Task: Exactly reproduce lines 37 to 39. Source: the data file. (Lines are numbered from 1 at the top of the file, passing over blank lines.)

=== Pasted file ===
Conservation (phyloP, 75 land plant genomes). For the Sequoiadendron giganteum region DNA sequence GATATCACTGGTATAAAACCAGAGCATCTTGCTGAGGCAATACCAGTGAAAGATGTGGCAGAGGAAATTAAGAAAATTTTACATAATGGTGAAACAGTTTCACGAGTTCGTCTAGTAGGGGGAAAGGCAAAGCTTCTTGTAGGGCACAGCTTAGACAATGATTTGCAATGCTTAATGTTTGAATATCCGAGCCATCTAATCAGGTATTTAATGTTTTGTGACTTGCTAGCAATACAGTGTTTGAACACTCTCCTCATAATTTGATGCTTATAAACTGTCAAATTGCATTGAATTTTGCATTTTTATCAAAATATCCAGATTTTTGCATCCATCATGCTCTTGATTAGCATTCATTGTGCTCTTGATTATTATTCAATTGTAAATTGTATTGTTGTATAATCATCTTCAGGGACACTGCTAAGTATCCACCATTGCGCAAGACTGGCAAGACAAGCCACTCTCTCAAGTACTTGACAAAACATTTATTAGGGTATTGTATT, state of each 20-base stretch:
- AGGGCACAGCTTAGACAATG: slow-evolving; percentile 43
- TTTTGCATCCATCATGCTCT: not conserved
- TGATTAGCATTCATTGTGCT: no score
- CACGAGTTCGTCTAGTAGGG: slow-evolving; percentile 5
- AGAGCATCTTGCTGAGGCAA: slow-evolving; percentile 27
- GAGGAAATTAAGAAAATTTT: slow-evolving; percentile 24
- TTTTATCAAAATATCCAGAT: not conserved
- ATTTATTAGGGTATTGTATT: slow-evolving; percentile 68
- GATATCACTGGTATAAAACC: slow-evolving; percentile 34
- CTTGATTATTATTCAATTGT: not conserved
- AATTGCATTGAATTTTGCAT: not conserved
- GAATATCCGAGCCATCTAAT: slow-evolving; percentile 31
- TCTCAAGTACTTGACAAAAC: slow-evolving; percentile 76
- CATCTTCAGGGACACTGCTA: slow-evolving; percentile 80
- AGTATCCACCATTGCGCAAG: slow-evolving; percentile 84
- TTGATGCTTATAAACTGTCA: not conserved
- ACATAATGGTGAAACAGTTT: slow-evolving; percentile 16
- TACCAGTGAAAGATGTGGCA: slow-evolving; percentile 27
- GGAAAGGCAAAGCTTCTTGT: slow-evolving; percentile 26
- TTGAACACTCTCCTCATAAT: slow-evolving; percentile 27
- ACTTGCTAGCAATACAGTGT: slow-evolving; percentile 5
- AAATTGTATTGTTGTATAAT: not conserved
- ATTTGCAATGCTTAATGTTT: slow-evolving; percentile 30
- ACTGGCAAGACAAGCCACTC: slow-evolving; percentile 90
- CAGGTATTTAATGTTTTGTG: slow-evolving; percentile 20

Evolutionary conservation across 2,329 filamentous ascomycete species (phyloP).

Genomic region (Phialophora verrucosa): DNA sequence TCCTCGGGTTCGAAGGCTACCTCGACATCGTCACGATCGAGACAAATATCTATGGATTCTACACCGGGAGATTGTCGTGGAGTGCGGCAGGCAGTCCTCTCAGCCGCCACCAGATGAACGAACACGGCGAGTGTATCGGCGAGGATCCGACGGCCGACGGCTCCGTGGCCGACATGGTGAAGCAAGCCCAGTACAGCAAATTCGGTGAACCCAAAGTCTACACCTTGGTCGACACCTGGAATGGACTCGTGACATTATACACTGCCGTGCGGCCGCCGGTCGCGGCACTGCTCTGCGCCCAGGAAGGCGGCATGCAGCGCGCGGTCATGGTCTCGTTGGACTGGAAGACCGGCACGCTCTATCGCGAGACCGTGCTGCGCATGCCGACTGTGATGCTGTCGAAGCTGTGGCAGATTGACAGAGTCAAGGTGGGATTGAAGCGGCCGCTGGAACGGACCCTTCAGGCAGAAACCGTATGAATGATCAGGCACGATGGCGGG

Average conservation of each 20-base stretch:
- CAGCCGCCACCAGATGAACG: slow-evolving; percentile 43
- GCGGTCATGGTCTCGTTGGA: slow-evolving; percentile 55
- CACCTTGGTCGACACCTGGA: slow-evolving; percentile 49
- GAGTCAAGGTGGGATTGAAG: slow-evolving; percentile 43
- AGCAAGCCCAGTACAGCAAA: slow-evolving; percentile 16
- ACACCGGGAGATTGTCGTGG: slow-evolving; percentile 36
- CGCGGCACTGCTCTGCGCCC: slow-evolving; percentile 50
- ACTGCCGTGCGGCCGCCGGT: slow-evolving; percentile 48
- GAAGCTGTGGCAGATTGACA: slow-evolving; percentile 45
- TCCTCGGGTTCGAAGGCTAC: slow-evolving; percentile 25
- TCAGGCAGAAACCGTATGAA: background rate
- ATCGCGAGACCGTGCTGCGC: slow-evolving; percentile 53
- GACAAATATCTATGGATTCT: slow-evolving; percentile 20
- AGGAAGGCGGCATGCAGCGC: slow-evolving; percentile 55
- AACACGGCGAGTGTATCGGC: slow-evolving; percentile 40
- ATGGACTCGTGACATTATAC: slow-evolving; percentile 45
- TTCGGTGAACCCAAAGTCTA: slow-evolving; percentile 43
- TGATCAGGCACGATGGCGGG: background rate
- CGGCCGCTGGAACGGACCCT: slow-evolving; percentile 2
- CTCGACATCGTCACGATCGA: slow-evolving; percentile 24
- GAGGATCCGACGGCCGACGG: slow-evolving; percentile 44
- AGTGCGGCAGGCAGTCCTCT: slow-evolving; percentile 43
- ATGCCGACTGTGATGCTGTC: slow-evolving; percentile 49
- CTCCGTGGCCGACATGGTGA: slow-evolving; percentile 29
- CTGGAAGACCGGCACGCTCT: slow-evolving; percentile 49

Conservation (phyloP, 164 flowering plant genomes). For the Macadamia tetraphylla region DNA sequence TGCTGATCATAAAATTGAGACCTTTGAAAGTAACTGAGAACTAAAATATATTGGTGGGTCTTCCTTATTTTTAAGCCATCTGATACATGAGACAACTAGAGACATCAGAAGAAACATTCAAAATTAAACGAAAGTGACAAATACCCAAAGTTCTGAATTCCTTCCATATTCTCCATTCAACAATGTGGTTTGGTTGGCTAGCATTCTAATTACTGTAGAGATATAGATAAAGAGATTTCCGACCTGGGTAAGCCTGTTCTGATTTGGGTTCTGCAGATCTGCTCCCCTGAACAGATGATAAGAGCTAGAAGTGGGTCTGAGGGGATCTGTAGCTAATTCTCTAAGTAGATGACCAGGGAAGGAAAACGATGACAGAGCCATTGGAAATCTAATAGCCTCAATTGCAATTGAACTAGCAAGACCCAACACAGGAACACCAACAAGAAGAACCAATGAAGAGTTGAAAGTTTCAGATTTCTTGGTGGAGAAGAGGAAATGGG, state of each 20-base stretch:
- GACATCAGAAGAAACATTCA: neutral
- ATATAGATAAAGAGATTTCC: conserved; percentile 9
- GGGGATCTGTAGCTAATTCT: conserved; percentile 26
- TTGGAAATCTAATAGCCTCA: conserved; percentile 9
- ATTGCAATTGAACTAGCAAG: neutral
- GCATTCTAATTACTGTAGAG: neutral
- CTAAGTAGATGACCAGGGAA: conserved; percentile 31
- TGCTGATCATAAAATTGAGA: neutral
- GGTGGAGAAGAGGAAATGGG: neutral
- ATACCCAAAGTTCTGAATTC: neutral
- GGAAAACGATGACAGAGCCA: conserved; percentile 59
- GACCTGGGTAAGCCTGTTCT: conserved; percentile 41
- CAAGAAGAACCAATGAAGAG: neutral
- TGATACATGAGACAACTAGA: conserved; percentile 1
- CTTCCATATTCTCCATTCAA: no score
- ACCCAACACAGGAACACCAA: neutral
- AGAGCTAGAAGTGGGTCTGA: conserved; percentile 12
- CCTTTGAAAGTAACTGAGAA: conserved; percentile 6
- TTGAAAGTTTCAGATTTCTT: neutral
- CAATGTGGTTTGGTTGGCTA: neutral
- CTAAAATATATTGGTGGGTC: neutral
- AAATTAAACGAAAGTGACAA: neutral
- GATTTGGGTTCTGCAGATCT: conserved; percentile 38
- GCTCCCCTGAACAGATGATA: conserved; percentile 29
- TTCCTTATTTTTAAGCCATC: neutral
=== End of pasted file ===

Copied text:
- ACTGCCGTGCGGCCGCCGGT: slow-evolving; percentile 48
- GAAGCTGTGGCAGATTGACA: slow-evolving; percentile 45
- TCCTCGGGTTCGAAGGCTAC: slow-evolving; percentile 25